The Official Magazine of the Bluewater Cruising Association

Hurricane Odile

Thea and Jonathan Avis

Zwerver II
Van de Meer Ketch
May 20th, 2015

From time to time, BCA members cruise down to Mexico by boat to enjoy warmer weather all year long. La Paz is the congregation point for most boats coming south – a great place to re-provision and access materials, and trades people to make repairs. Some then leave for places south or west, while others stay in the Sea of Cortez.

It is truly amazing how many Canadian boats are here, I would estimate 40% overall, 40% American and the rest Australian, New Zealand and a few European boats. The issue facing all Mexico-bound sea-going mariners is the yearly weather cycle on Mexico’s Pacific coast, particularly in hurricane season and where to keep your boat safe.

November to April weather is much like Vancouver in summer temperatures, with no rain. May to August is like a very hot Osoyoos in mid-summer, and September to October is very, very hot, humid and the stormy season.

Some boaters leave before summer season and either go south beyond the Mexican/Guatemalan border, or South Pacific, and others sail back north to the US. For the ones staying, the decision is: do you trust the marina of choice – their docks, their dry storage; or anchor in an estuary, or alternatively escape to known hurricane holes like Puerto Escondido.

From January 2014 throughout the first 6 months of the year, the locals were saying that the water in the sea was several degrees higher than normal – a clear sign that hurricanes would develop more easily, with a higher likelihood of being drawn up into the Sea of Cortez.

Zwerver II had anchored in Puerto Escondido the year before – the well-known hurricane hole. But in 2014, we decided to sail 150 miles north east to the mainland, to be placed ‘on the hard’ in Guaymas, from June to November.

Sea Witch decided to rely on Marina de la Paz, at their docks for safety.   You may remember that this marina was virtually destroyed, with boats piled up in Hurricane Marty in 2003, but has been rebuilt since then and believed to be well fortified.

Thea Avis, Jordan, Jon on Sea Witch's top deck

Thea Avis, Jordan, Jon on Sea Witch‘s top deck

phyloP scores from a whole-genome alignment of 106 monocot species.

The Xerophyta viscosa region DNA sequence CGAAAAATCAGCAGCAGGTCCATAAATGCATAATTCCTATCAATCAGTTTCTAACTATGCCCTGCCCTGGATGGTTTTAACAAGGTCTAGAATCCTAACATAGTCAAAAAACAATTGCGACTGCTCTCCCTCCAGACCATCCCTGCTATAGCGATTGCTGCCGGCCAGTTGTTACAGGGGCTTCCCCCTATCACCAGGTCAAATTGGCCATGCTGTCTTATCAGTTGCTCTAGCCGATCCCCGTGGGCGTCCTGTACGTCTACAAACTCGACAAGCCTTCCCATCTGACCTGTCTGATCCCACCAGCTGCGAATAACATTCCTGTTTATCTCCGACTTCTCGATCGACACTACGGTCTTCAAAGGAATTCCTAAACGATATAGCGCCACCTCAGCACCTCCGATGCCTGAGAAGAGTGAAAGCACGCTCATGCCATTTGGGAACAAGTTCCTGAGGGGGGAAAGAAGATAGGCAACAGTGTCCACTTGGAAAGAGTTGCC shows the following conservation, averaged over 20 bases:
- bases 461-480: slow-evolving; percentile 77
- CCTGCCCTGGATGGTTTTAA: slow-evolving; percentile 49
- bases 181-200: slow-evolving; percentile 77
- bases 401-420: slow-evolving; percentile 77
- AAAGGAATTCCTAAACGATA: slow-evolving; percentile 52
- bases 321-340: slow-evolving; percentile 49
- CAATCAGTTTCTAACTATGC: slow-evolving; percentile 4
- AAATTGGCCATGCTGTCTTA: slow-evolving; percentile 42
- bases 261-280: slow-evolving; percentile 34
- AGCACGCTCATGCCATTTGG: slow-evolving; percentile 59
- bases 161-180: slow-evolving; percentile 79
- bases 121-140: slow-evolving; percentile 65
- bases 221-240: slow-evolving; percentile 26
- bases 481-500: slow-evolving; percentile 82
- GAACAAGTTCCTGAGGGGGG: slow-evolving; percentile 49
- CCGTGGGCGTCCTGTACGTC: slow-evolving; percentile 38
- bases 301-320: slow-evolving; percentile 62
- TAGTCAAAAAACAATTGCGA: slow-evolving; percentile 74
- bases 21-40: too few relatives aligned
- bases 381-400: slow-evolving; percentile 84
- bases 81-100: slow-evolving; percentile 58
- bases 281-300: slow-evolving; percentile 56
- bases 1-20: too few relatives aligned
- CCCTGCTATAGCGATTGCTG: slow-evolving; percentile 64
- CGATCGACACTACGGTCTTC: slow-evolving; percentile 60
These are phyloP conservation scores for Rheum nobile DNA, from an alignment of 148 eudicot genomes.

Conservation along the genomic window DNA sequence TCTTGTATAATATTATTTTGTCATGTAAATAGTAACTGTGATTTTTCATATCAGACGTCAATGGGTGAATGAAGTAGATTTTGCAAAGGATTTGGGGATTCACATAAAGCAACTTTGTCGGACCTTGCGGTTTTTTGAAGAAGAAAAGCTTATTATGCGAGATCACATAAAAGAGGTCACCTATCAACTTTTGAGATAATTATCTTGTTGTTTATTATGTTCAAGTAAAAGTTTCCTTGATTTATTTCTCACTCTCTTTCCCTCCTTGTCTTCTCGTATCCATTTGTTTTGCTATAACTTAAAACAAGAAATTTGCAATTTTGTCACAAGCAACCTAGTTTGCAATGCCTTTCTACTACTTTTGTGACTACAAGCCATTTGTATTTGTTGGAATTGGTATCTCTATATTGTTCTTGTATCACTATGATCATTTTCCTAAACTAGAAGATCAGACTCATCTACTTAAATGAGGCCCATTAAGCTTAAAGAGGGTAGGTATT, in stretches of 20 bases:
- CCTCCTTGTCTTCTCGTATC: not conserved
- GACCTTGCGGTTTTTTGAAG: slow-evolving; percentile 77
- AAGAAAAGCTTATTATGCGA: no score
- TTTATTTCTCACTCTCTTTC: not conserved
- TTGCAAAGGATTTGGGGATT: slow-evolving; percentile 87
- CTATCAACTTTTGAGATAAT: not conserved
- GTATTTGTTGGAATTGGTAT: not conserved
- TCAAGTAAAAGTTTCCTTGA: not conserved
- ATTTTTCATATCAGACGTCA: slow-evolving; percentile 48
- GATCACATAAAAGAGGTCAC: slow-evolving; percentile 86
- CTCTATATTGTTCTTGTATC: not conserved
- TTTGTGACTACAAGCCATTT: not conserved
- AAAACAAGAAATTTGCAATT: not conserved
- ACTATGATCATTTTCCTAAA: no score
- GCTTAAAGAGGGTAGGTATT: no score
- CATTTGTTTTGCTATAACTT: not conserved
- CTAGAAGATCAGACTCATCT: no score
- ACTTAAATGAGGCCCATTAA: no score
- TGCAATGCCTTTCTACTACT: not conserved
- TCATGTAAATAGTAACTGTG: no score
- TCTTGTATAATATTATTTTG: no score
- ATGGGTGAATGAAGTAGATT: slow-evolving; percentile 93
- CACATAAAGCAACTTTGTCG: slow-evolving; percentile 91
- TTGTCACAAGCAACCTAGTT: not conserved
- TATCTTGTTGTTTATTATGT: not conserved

Hurricane Odile hit Cabo in the evening of September 14, 2014, with winds reaching upwards of 200 km per hour.

The track of the storm took it right over La Paz. Over 20 boats left their mooring/anchors and ended up either on the beach or sunk. This site offers a complete account. There are two videos showing the satellite pictures of the storm and of boats being pulled off the sand bars. Unfortunately none of the footage shows Sea Witch at work.

After the storm had passed, the bay was littered with sunk and grounded vessels. Most of the floating vessels required large power boats to work in tandem with pangas and dinghies to pull them off. Of all the power boats resident in La Paz, including the passive Navy/Coastguard, it was Sea Witch and one other motor vessel (Oso Negro) who came to the assistance in pulling these vessels off the sand bars and beaches. Speaking with several locals, it was Sea Witch that handled the more complicated rescues and the greater number of vessels in distress, easily a dozen 30’ – 50’ boats.

Speed of rescue was important for the unattended absentee owners’ boats, as they were subject to being plundered, as some were.

Interestingly, Marina De La Paz had spare dockage for additional boats before the storm, and offered free space (which was refused) in particular to the two boats whose skippers perished in the storm at anchor. The boats tied to docks in the various La Paz marinas saw very little damage, mainly chafing of lines.

A lot of boats on the hard in Adalanta storage facility toppled over due to poor blocking of a few boats, creating the domino effect.

The storm progressed up the Baja Peninsula, passing right over Puerto Escondido and up to Santa Rosalia.

Another 16 boats either sank or beached in the two anchorages. Friends of ours successfully rode out the storm on their boats, on their ground tackle in Puerto Escondido.

Post Odile, I researched the reasons for most of the distressed boats running afoul. I can report that most ran into trouble when the vessel was tethered to a mooring buoy. The skipper typically ties only the snubber to the mooring, which is usually made of rope. These can chafe through in a wild storm. Vessels on their own chain ground tackle, with good scope and good holding ground, don’t subject themselves solely to rope ties and they know the condition of their equipment.

There is, however, one overriding problem with anchored vessels, and that is if your neighbour pulls anchor and becomes a floating battering ram with a grappling hook (anchor) ready to compromise your secure holding. This happened on several occasions with this storm. The result in several instances in Hurricane Odile was for a boat to pull the anchor of the secure boat, with both foundering.

Jordan on the bridge of Sea Witch

Jordan on the bridge of Sea Witch

I would like to end with this recognition:

I have spoken to numerous people about the cruisers involved in the volunteer rescue, after Odile passed La Paz, and am very proud to say that Jordan Shishmanov, Sea Witch, did our country proud and is considered by many in-the-know as an exemplary Canadian skipper.



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